The flange for the clamping screw was originally planned to be the “handle” to grasp with my aforesaid meat-hook fingers, but the size limitation (materials on hand) made that idea a little less workable.  I find it easier to hold the ‘scope by the perimeter of the collar.  The 1-3/16″ hole fits quite snugly and the clamp screw probably isn’t necessary, but it does clamp very securely.

    Carson collar #1 Carson collar #2Carson collar #3

    5 users thanked author for this post.
    #50290

    airscapes
    Participant
    • Topics: 10
    • Replies: 192

    Nice Idea Tim!  I tried  tape which  does work but, not all that well.    Is the collar squeezing the soft focus ring  or just pushed up against to to create friction?   Would think a standard hose clamp would work but they are not very nice to hold on to..

     

     

    #50291

    Expidia
    Participant
    • Topics: 39
    • Replies: 279

    Hi All, So I’m the proud owner of a new WE130 system. I’ve got two knives under my belt, they’re not scary, hair-popping sharp, but they’re a hell of a lot better than with any other system I’ve tried! With practice and using finer grits, I’m very confident I’ll master sharpening using the Wicked Edge. Before I started sharpening, I wanted to implement a few mods I’ve seen here, as well as one or two of my own. The first are the RC car dust covers. They’re a must in my opinion. I had some trouble in the beginning with them, as they were so stiff – I’ve ended up cutting off the somewhat inflexible base, and just using the flexible top half. It covers joints adequately and doesn’t hinder their movement at all. IMG_20181209_185630 I also put another of the flexible covers over the pivot of the cam mechanism, to prevent dust getting inside. Judging by the amount of diamond dust and metal shavings landing on it, it seems like a good decision! IMG_20181209_185534 Another thing which was bothering me, was that the height key and the allen key, which fit into the base, were very loose. To remedy this I placed a small piece of tape inside where the tools sit; this is sufficient to grip the tools enough that they don’t slip out under gravity. IMG_20181209_185615 Lastly, I wanted to make a cover, a shroud of sorts, for the jaws and the vice, to help keep then clean and most importantly stop dust from entering the cam mechanism from the sides. I’ve seen a mod here, or somewhere online, where the user created a cover from sheet metal. I’ve made mine from leather, for three reasons:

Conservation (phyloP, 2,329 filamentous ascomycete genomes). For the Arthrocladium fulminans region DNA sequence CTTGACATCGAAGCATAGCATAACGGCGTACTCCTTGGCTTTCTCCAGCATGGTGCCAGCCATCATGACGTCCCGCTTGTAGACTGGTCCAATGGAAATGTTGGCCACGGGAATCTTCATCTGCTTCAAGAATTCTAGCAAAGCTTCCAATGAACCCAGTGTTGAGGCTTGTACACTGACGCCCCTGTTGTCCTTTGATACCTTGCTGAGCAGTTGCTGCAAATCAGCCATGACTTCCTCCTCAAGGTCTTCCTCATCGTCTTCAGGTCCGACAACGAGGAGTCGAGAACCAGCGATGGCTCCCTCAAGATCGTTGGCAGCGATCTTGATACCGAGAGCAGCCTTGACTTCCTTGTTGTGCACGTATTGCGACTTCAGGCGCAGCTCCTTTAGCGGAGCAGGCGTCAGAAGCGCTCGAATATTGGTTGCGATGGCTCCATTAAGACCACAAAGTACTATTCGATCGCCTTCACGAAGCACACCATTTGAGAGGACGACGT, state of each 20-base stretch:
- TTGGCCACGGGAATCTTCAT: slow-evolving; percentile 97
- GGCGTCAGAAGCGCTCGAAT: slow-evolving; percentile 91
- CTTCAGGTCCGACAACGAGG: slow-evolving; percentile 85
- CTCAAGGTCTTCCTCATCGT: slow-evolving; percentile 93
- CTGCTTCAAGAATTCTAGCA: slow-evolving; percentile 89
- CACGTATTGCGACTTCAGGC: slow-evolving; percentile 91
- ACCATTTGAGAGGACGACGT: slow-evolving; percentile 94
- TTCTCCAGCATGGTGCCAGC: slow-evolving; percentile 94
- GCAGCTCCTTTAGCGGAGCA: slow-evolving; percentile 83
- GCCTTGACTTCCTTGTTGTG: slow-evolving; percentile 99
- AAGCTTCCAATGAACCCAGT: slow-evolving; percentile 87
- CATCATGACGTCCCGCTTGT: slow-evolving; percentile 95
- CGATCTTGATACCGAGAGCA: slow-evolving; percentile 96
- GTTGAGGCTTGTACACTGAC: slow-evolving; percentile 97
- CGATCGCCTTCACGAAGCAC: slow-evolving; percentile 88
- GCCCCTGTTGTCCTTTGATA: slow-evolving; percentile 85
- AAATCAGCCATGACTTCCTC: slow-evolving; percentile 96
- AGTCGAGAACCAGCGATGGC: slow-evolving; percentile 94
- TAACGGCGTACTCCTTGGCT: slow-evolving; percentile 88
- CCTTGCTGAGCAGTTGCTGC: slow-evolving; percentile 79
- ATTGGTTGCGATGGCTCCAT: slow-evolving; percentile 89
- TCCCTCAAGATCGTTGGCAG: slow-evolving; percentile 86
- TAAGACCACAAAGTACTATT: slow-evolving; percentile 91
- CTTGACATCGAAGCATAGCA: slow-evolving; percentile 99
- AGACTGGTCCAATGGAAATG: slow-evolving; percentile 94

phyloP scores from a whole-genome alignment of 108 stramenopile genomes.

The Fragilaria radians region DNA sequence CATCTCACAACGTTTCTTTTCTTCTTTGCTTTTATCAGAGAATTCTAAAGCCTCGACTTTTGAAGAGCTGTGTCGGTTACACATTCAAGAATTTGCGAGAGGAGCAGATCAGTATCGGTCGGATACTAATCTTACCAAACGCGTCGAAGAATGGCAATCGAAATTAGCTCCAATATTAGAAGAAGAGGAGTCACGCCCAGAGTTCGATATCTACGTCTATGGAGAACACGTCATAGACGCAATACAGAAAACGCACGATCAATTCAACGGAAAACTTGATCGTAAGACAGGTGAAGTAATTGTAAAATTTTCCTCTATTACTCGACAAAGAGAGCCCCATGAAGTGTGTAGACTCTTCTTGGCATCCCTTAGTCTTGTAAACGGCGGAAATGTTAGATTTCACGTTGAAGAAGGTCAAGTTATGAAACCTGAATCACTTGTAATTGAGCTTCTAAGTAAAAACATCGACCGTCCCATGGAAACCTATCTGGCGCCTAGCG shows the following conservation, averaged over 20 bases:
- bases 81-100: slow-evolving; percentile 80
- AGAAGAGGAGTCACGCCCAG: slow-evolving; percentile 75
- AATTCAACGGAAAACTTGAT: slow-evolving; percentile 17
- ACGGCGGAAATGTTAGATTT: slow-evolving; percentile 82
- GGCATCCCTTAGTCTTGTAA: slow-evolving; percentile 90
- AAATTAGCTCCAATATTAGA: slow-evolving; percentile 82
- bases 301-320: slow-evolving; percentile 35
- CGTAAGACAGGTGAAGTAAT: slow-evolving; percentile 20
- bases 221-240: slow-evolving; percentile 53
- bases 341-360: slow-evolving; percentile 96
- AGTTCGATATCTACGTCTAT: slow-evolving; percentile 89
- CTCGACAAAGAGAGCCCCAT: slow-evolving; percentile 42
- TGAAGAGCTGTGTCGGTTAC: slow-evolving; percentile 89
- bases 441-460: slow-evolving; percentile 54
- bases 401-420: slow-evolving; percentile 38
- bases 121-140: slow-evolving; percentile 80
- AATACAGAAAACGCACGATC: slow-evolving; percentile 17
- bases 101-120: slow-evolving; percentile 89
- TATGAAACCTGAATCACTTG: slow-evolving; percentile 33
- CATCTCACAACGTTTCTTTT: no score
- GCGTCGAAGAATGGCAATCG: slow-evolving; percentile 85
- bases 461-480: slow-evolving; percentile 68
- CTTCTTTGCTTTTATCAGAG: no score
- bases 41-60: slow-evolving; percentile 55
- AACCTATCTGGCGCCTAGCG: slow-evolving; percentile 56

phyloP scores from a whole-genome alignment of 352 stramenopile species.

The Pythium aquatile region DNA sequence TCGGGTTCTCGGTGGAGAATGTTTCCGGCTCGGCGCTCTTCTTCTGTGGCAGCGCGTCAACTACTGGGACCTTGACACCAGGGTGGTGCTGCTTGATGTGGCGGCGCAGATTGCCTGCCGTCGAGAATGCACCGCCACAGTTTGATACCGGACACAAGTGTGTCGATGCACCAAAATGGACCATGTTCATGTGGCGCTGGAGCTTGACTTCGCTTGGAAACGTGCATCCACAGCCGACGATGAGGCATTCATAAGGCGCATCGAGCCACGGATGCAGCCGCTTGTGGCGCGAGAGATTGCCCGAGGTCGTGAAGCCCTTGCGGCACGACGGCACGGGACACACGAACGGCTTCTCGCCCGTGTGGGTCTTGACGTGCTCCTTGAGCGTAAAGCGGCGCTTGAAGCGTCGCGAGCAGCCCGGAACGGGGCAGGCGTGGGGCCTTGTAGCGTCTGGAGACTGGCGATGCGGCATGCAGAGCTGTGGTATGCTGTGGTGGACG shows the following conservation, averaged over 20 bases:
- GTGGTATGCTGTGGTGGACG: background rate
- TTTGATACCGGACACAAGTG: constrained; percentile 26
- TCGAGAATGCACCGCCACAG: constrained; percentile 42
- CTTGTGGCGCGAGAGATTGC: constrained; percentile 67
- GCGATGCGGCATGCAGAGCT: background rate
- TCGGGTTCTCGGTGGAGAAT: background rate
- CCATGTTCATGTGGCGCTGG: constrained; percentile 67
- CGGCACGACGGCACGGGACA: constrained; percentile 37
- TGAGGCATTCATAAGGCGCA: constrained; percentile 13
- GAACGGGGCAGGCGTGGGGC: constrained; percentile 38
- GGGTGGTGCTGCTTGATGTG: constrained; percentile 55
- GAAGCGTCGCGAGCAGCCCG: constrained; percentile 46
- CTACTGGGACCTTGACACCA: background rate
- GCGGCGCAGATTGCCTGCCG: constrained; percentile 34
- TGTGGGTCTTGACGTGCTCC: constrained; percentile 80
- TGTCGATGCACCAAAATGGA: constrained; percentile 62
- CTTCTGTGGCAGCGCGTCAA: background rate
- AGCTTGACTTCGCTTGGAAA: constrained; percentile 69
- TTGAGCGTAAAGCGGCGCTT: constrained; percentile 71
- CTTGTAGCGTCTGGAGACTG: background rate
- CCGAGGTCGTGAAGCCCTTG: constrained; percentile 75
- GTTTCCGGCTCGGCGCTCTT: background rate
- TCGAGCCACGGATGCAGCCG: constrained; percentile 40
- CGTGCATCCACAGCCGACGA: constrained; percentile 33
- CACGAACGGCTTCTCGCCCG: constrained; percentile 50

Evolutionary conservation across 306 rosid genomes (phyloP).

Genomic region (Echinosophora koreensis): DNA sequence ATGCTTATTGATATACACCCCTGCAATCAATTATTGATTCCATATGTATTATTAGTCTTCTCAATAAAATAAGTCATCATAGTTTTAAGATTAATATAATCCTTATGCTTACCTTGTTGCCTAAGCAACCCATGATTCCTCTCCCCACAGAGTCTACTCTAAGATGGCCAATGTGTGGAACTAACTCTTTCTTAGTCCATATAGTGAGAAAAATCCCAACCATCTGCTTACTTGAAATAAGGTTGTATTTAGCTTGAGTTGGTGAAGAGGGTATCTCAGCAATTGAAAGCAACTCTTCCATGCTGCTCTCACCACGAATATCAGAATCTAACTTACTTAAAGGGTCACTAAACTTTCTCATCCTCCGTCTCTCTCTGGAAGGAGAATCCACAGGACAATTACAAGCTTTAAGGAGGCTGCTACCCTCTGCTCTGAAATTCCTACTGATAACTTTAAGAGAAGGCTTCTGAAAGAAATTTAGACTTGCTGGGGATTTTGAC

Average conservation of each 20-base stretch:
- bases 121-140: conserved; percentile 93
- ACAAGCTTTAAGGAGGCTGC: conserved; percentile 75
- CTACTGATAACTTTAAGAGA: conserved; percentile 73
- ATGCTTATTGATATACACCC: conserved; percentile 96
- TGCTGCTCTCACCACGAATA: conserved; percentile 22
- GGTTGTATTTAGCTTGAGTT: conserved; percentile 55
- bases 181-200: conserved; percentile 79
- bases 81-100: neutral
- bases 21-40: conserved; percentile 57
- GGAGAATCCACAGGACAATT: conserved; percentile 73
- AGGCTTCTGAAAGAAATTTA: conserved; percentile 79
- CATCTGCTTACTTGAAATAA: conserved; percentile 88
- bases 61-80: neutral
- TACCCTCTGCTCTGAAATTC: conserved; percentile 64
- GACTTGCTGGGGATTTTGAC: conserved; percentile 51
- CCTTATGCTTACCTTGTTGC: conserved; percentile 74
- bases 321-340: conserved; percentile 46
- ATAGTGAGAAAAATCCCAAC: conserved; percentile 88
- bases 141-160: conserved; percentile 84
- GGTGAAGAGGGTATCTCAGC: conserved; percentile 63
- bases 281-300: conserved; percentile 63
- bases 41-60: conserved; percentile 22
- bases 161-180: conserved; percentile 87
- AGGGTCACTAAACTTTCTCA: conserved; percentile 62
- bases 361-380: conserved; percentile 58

1. As a budding leatherworker I’ve got some material lying around, and thought it a good opportunity to do some leatherwork.
    2. It might be somewhat easier for certain users and involve less tools to create a cover from leather, than from sheet metal.
    3. Many people in the forums have mentioned using chamois leather to hold their knives more securely. A shroud made from leather therefore serves this purpose, in addition to keeping the dust out.

    I made a mock-up from paper first, to test the measurements, before marking out and cutting up the leather. IMG_20181209_191242 This mod is for the Generation 3 Cam-Lock Split Jaws. I’ve got a template available as a PDF, which I’ll upload in case anyone would like to create their own.

    Interesting mods you did here.  But for a tip for others to see before they cut the skirt off and possible re-use their RC covers if they ever upgrade their WE system by keeping the longer boot on it affords more protection.  The suggestion to use the RC boots I saw in past threads before I picked my boots up, showed a simple cutout on the boot skirt relieves their unflexibility.  See photo:

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    #50298

    NorCalQ
    Participant
    • Topics: 32
    • Replies: 92

    I have modified my base to accept clamp-on lites.  These 5W LEDs are very bright and allow me to get a good view of scratch patterns on the bevels.  I thought about permanently mounting the lites, however this allows for easier storage. 39UEKrVTNisSjMMD7HPg-2